These skilled positions pay well, offer full benefit packages, fringe benefits and room for advancement. These jobs can be found in the metro and anywhere between our Iowa and Canadian borders. They cover all industries from farming machinery shops to the clean rooms of medical device labs. These are great careers; many of which don't require a four year degree, and a surprising percentage that don't even require a two year degree. Why then are these positions unfilled?
Our company works very closely with numerous manufacturers. We have clients who run shops with five employees, some with 50, and some with over 500. No matter what size they are, or how modern and extravagant their facility is, they all struggle with one universal problem. Image.
Now when I say "image", I am not saying that the industry has damaged it's image in any way. They haven't done anything wrong. They haven't slighted themselves with irresponsible behavior or controversial actions. Their mistake is far simpler and far easier to correct. Manufacturing has simply failed to open it's doors and show the world, especially junior high and high school students, how quickly the industry has advanced and changed...for the better!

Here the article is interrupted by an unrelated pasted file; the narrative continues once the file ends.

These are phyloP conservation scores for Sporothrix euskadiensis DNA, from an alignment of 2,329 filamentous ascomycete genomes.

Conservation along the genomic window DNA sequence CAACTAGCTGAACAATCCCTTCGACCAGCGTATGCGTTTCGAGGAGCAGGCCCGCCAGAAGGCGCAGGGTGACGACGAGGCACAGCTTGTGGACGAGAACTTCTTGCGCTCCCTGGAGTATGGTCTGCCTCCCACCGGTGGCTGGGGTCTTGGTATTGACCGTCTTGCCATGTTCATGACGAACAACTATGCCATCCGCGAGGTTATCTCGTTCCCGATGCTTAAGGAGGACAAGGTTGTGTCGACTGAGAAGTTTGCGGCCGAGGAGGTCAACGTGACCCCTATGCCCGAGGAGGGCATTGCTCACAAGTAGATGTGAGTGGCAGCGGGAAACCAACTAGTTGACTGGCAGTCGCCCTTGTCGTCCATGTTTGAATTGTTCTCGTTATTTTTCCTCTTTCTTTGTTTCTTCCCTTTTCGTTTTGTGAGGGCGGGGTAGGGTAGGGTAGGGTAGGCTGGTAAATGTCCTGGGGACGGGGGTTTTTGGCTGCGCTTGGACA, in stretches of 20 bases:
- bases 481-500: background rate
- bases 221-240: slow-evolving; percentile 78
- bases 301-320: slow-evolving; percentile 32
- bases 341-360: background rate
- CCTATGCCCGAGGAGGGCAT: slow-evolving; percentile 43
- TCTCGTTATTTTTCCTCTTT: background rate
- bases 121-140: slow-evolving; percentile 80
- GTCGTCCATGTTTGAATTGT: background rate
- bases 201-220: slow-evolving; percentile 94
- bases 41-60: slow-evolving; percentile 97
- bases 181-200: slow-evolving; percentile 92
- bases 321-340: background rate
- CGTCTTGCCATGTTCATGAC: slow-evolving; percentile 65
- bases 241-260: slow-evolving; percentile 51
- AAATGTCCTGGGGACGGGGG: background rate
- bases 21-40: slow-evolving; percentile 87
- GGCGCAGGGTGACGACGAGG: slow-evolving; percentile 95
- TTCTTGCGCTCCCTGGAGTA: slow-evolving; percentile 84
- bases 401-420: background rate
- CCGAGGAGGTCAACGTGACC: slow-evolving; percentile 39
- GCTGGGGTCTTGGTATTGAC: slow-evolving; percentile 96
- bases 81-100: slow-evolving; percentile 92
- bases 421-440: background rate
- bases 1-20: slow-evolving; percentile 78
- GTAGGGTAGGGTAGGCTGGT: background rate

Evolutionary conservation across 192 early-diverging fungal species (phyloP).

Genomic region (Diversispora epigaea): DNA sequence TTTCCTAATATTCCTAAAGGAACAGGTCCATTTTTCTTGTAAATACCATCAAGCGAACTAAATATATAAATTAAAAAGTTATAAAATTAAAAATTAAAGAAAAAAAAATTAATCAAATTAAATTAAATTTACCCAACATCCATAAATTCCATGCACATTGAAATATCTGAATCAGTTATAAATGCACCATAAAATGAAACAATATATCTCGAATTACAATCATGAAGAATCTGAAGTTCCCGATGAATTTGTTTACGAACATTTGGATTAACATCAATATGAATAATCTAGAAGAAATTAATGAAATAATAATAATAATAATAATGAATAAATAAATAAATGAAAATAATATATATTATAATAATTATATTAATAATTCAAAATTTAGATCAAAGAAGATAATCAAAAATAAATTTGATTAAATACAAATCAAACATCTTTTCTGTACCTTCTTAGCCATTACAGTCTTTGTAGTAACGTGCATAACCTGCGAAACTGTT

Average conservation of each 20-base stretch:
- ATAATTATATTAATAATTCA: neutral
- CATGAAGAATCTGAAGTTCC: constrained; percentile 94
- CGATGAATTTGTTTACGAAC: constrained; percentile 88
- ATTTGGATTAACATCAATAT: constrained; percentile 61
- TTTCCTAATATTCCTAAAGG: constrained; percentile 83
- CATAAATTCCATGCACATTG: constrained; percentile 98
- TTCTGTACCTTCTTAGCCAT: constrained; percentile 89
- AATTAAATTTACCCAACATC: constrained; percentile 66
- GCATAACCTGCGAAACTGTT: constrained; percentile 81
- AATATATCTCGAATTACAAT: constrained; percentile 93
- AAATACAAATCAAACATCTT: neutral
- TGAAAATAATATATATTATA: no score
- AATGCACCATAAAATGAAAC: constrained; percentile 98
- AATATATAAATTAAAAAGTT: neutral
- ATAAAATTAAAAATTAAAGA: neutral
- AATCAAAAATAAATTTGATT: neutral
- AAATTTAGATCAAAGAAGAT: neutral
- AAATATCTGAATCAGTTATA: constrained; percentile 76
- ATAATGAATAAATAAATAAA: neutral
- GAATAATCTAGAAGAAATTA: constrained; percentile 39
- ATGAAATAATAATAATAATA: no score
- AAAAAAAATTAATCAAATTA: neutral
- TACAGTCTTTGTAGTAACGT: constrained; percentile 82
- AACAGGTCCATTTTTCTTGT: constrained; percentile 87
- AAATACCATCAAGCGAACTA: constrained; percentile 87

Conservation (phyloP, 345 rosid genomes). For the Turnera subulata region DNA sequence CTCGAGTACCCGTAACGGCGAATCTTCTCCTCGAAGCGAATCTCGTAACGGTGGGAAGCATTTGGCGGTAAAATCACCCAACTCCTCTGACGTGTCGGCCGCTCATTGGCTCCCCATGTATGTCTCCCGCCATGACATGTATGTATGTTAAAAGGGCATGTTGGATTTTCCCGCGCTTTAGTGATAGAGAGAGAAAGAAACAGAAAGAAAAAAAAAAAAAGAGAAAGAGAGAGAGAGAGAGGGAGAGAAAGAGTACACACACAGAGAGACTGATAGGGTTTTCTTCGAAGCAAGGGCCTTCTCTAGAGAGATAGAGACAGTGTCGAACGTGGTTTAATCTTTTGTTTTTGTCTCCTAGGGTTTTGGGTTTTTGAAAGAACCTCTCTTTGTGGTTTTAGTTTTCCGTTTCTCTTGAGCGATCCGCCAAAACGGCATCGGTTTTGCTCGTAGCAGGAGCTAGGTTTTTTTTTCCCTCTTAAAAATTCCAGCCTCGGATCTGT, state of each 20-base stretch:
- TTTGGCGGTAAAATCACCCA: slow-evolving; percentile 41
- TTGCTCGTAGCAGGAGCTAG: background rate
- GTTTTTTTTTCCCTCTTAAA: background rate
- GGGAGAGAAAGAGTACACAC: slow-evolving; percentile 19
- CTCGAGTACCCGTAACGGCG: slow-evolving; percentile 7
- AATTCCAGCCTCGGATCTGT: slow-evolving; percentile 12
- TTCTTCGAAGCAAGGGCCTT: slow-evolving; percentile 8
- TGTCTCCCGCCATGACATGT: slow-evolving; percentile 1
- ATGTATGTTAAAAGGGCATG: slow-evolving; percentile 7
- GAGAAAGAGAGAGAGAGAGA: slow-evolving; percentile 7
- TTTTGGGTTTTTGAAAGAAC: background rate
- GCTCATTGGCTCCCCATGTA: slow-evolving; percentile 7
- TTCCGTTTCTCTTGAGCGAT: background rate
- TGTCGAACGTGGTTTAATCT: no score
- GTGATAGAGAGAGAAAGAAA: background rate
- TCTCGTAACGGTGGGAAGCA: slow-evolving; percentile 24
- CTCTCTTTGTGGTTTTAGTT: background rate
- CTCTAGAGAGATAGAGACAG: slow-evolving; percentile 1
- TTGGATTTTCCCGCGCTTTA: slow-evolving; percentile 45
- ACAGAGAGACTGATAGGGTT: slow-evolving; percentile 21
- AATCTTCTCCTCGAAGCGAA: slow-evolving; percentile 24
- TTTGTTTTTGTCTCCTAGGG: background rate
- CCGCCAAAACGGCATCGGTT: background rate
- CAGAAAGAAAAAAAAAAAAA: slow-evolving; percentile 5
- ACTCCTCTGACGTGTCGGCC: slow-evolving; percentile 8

Ask your average high school student how they would describe a manufacturer, and most of them will picture a dark, dirty, hyper-masculine, labor-intensive, undesirable working environment. They will associate the career path with low wages and long hours of being unappreciated. To them, manufacturing is still the industry of their parents and grandparents. This is not the manufacturing industry of today.
Manufacturers need to own their employment problem at the most fundamental levels. These businesses need to stop stealing employees from each other and attempting to convert existing workforce from other industries. The manufacturing sector needs to infiltrate the education system and the forum of public opinion. Show them their perceptions are wrong. These companies need to showcase their top-notch facilities, awesome equipment, amazing products, aggressive pay plans, competitive benefit packages, and second-to-none company cultures.
I urge all manufactures in Minnesota to bind together in your communities and regions. Meet with local and state educators to bring your industry into the high schools. Meet with these students. Let classes tour your facilities. Let them all hold your end user products (as long as they aren't guided munitions). Put together presentations showing your wage charts versus other attractive industries. Create summer internships. Work together with superintendents, principals, and teachers to implement curriculum. Hold community open houses to show parents that manufacturing is a respectable viable career path for their children, not just a job.
If manufacturers don't work together among themselves, with educators, and community members this problem will not see a solution for decades. It's a rather simple decision; work together and grow, or continue to compete and cannibalize your workforce and embrace stagnation. I love the manufacturing industry, and I sincerely hope more of them start to embrace their problem and see that working together on a local and regional level can turn this problem into an opportunity.